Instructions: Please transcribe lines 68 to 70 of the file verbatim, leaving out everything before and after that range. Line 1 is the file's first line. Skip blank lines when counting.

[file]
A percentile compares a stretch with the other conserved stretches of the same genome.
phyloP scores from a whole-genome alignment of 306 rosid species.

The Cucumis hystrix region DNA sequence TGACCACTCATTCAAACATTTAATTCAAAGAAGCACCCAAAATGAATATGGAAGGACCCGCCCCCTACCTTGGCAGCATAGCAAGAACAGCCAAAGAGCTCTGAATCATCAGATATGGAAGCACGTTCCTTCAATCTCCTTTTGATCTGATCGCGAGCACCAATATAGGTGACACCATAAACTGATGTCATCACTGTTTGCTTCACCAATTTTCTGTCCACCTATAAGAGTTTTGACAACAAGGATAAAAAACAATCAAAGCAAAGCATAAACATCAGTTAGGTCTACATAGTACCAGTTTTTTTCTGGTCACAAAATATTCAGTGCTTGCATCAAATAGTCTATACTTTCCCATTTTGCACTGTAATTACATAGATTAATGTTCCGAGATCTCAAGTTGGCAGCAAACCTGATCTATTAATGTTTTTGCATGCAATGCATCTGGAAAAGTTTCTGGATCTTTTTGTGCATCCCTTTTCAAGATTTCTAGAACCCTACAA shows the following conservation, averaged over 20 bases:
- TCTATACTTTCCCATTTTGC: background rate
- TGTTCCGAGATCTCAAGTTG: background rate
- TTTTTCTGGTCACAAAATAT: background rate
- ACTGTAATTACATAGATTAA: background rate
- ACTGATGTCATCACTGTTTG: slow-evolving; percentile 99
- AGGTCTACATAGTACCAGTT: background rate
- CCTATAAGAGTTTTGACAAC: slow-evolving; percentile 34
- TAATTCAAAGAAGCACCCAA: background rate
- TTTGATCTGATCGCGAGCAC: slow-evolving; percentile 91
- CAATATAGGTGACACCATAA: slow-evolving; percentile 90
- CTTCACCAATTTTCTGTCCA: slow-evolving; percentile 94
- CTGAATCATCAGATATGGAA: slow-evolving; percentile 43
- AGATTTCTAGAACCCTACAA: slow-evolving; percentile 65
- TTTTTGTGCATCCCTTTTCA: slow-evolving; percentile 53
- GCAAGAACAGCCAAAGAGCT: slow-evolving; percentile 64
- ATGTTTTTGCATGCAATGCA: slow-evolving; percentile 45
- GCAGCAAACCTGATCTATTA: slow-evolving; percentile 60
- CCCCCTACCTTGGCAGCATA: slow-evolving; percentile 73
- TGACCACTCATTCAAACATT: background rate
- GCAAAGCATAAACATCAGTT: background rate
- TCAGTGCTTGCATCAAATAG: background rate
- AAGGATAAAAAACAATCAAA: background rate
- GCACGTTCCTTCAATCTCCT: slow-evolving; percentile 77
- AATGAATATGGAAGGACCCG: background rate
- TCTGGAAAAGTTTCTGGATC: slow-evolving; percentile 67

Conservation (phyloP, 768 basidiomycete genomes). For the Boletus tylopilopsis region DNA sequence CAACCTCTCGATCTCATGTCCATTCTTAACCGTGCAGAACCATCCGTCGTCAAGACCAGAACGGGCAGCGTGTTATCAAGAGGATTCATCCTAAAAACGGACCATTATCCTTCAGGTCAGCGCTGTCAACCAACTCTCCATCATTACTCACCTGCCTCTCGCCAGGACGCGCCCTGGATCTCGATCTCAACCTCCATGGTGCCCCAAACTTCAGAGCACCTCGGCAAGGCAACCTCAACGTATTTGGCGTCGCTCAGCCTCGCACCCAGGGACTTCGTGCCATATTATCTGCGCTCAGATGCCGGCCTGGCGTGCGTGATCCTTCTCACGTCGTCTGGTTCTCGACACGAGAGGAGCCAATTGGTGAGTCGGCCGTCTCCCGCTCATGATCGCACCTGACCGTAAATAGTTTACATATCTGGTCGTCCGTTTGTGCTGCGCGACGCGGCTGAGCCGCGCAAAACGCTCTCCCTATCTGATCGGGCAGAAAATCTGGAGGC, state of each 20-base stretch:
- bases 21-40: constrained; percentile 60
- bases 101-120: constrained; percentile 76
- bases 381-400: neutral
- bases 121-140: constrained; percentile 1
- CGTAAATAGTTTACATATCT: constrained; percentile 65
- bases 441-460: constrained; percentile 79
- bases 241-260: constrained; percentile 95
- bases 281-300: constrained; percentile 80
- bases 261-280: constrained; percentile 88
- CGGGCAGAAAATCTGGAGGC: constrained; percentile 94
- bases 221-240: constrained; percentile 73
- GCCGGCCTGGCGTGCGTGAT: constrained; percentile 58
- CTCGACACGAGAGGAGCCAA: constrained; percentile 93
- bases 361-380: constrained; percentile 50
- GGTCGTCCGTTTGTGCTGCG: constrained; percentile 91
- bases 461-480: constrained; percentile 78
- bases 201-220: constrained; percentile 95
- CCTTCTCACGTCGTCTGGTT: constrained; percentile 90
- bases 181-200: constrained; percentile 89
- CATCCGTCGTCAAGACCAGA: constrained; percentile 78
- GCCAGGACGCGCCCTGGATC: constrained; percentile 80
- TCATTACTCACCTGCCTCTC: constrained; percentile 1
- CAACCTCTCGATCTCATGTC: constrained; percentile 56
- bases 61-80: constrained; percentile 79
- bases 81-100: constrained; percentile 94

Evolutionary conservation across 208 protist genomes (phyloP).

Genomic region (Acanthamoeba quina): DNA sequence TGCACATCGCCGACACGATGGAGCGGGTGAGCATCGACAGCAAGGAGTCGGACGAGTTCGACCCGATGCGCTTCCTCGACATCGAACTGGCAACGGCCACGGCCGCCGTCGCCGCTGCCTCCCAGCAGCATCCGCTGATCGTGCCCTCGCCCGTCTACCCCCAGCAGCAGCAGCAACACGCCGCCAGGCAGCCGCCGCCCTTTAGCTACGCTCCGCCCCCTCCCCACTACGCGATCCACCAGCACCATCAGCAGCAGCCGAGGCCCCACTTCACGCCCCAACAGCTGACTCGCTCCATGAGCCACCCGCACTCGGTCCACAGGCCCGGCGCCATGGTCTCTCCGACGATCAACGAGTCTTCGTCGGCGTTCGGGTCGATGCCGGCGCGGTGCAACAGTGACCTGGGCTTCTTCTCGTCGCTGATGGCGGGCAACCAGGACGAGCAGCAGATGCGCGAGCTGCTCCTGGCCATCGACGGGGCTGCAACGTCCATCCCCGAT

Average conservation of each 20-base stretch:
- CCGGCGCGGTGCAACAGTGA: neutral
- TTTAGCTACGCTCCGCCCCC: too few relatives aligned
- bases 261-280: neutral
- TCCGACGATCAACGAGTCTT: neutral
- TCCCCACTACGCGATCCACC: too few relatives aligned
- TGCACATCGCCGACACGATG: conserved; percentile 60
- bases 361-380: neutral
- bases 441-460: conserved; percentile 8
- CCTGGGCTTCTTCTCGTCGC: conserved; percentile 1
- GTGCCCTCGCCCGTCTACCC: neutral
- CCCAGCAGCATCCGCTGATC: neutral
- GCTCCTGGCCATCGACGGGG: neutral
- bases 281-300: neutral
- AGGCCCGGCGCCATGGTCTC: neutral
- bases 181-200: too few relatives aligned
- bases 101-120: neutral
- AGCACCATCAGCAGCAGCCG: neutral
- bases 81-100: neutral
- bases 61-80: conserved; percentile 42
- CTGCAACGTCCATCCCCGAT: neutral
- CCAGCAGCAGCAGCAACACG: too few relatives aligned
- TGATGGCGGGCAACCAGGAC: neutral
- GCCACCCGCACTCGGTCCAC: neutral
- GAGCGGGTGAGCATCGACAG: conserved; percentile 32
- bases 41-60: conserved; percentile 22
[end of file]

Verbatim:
- CCCAGCAGCATCCGCTGATC: neutral
- GCTCCTGGCCATCGACGGGG: neutral
- bases 281-300: neutral